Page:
Hidden between Hicks Close and McDermott Close on the Kambala Estate is this overgrown communal garden. Last week I was shown round by local residents who have decided to bring this area back to life.
We agreed to meet again in the garden on Saturday, August 11 for a green-fingered day of fun and work – with volunteers from the community, gardening charities, the council and the local Labour Party. Can you join us?
Please contact me if you would like more information. If we club together we can emulate the wonderful work of the Doddington Estate community gardeners, who have brought a large, derelict public space back into use over the past year. Every weekend parents, children and pensioners enjoy the Doddington garden – and take home herbs and vegetables to eat!
Last year I helped to secure a £5,000 grant for the Doddington Community Garden from the council. Read the full story of How riots, carrots and Twitter got £5,000 for the Doddington Community Garden.
I discovered the Doddington Garden – by accident – last August.
The Tuesday morning after the Clapham Junction riots, I joined the ‘Broom Army’ to help tidy up the town centre. I invited several local mothers along and we joined hundreds of residents with gloves and bin liners. As a spontaneous group of volunteers, we had no leadership until Heather, a ‘social media guru’, and James, a helicopter pilot, decided to take control of the situation; they directed our efforts with confidence and good humour for the rest of the day.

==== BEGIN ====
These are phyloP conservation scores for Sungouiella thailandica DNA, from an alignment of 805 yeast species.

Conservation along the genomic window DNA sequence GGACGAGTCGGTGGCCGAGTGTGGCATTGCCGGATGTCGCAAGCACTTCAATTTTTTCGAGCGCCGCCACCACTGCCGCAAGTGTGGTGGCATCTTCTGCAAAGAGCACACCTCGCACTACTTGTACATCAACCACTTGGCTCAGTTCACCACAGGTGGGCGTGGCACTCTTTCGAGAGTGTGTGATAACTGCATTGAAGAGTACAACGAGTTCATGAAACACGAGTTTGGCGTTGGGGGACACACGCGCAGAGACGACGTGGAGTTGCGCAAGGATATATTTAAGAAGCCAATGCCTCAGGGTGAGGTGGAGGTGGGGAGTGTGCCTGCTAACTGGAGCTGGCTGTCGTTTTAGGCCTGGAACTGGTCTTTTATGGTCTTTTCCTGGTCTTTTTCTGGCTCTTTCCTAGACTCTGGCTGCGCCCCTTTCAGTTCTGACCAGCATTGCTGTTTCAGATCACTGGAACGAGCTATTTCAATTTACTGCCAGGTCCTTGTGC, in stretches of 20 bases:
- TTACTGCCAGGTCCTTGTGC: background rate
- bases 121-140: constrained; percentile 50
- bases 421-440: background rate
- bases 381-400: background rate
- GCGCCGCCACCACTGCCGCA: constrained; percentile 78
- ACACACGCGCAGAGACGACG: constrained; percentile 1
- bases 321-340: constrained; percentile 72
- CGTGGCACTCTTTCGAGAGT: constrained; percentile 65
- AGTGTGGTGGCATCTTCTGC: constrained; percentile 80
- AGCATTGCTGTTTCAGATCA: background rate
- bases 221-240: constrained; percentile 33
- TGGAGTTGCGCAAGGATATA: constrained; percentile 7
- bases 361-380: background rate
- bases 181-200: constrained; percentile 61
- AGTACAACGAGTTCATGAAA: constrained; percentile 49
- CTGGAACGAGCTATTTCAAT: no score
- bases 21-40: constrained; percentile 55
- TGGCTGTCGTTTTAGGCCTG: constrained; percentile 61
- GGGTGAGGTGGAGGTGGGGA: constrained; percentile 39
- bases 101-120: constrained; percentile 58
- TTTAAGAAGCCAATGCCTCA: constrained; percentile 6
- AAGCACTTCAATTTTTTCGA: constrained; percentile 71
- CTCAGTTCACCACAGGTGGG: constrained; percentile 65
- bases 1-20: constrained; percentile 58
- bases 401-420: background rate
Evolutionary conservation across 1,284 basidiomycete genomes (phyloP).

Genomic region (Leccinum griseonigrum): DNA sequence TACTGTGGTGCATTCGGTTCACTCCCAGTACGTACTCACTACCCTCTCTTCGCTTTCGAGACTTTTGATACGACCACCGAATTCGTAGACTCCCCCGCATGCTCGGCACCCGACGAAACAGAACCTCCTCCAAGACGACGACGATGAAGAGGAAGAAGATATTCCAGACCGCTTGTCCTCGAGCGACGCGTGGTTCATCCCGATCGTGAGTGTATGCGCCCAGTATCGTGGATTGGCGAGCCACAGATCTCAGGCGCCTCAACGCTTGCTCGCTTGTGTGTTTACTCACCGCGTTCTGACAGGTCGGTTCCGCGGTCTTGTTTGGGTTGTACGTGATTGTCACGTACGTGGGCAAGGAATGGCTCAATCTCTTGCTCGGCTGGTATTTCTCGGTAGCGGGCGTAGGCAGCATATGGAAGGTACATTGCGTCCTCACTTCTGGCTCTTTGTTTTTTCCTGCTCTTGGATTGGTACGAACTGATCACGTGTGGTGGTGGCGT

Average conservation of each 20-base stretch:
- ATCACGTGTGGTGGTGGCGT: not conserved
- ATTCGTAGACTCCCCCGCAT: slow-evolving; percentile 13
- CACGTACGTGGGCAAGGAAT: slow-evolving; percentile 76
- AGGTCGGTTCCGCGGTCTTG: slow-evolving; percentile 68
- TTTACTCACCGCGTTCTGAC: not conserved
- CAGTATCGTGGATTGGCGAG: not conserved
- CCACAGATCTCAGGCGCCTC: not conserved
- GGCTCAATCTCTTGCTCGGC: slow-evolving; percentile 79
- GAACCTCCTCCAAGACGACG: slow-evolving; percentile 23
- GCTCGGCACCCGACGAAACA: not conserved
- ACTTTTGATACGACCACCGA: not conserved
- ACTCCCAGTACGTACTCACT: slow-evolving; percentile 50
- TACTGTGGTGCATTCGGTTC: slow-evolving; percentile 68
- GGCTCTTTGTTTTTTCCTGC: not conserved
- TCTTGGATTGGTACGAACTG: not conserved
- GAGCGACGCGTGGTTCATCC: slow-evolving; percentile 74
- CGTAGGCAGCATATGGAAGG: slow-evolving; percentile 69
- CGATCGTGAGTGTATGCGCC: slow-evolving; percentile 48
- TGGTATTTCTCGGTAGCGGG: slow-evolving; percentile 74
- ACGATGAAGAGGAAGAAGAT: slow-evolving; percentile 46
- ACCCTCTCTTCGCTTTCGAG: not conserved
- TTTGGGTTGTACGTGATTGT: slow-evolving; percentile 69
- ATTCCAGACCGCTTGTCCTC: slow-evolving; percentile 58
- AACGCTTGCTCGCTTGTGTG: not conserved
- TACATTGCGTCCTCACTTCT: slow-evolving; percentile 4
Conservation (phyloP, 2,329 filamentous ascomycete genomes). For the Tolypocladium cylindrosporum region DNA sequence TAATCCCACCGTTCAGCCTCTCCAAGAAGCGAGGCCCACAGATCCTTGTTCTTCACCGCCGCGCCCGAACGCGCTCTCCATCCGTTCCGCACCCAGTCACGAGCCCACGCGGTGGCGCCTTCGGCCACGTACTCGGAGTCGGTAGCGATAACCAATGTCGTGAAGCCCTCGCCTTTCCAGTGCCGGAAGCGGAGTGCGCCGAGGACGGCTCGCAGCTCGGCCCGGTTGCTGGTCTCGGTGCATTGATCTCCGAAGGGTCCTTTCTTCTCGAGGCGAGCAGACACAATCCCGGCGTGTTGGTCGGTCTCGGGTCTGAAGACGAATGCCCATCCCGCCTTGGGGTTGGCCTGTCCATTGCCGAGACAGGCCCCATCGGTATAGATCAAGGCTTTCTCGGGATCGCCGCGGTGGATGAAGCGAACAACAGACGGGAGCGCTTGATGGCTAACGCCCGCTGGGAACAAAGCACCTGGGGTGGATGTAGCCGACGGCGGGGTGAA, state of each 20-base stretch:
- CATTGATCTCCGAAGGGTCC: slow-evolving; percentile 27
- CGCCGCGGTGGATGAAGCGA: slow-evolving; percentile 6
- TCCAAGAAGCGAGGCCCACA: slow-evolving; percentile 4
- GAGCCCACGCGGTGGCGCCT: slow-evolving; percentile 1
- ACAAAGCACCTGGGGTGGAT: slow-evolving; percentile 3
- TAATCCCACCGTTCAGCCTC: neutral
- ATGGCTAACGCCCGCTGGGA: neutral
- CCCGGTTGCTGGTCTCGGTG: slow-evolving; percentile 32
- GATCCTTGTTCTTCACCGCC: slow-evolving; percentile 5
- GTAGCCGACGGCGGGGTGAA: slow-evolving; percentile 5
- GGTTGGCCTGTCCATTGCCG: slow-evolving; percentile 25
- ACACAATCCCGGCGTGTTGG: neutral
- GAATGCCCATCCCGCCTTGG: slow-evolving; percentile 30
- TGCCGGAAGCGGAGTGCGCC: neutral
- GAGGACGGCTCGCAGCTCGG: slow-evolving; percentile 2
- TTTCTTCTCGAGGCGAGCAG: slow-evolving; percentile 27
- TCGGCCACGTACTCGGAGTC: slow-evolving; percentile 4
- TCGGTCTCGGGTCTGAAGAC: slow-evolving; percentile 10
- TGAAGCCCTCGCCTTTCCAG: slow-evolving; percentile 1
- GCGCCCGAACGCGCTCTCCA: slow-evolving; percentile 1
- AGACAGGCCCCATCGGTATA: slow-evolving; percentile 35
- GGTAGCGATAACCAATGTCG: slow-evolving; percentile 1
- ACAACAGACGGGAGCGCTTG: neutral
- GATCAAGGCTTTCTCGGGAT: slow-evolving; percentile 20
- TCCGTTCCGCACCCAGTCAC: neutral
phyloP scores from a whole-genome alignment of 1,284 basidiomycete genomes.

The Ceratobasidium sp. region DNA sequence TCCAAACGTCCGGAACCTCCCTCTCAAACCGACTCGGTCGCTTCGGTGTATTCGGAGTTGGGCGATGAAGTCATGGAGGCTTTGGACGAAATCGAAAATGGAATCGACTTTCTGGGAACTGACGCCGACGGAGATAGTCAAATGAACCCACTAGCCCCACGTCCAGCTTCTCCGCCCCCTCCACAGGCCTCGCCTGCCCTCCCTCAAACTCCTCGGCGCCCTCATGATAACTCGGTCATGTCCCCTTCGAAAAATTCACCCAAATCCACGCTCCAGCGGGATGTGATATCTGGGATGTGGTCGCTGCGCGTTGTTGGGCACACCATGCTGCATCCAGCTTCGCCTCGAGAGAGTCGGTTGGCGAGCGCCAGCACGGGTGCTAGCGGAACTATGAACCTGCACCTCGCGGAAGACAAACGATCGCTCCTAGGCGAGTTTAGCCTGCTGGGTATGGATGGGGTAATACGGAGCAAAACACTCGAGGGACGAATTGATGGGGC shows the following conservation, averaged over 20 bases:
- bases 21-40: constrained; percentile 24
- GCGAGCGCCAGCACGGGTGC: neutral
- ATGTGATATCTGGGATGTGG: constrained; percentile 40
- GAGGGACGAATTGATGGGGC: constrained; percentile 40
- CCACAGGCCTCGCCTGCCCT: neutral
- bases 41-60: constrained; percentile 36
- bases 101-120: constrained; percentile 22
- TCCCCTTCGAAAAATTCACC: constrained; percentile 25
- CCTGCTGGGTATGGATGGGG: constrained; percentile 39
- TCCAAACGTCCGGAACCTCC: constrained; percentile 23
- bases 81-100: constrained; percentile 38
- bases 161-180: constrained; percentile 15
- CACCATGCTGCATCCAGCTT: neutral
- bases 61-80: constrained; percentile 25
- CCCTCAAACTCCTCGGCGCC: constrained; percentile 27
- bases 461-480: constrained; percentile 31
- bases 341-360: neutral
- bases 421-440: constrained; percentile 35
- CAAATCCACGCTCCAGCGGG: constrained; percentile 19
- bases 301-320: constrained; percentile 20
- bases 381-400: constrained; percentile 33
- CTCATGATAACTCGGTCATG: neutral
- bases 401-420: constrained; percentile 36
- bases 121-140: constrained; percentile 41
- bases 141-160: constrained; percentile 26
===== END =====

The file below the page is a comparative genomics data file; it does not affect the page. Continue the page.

The following evening I was in the public square on the Doddington Estate in Queenstown, discussing with local shop-keepers how we might respond to the riots. The mothers from the riot clean up arrived and climbed a metal staircase up to the roof above the shops. I asked where they were going and they invited me up to the Doddington Community Garden, a green space about the size of a football pitch that had sadly fallen into disuse after years of anti-social activities. They took home a good crop of carrots that they had grown in a small part of the garden, much of which was still overgrown or unkempt.
I tracked down Heather online and asked if she would encourage the Broom Army volunteers to help with the community garden that weekend. She spread the word via Twitter, determined that the incredible spirit of the Clapham Clean-Up should be translated into good works in the community with a ‘Dig for the Dodd’.
We had no clue how many people, if any, would turn up. In the event dozens of people people came, the sun shone and a local firm pledged a ton of topsoil! Images from the day are here and a video is here.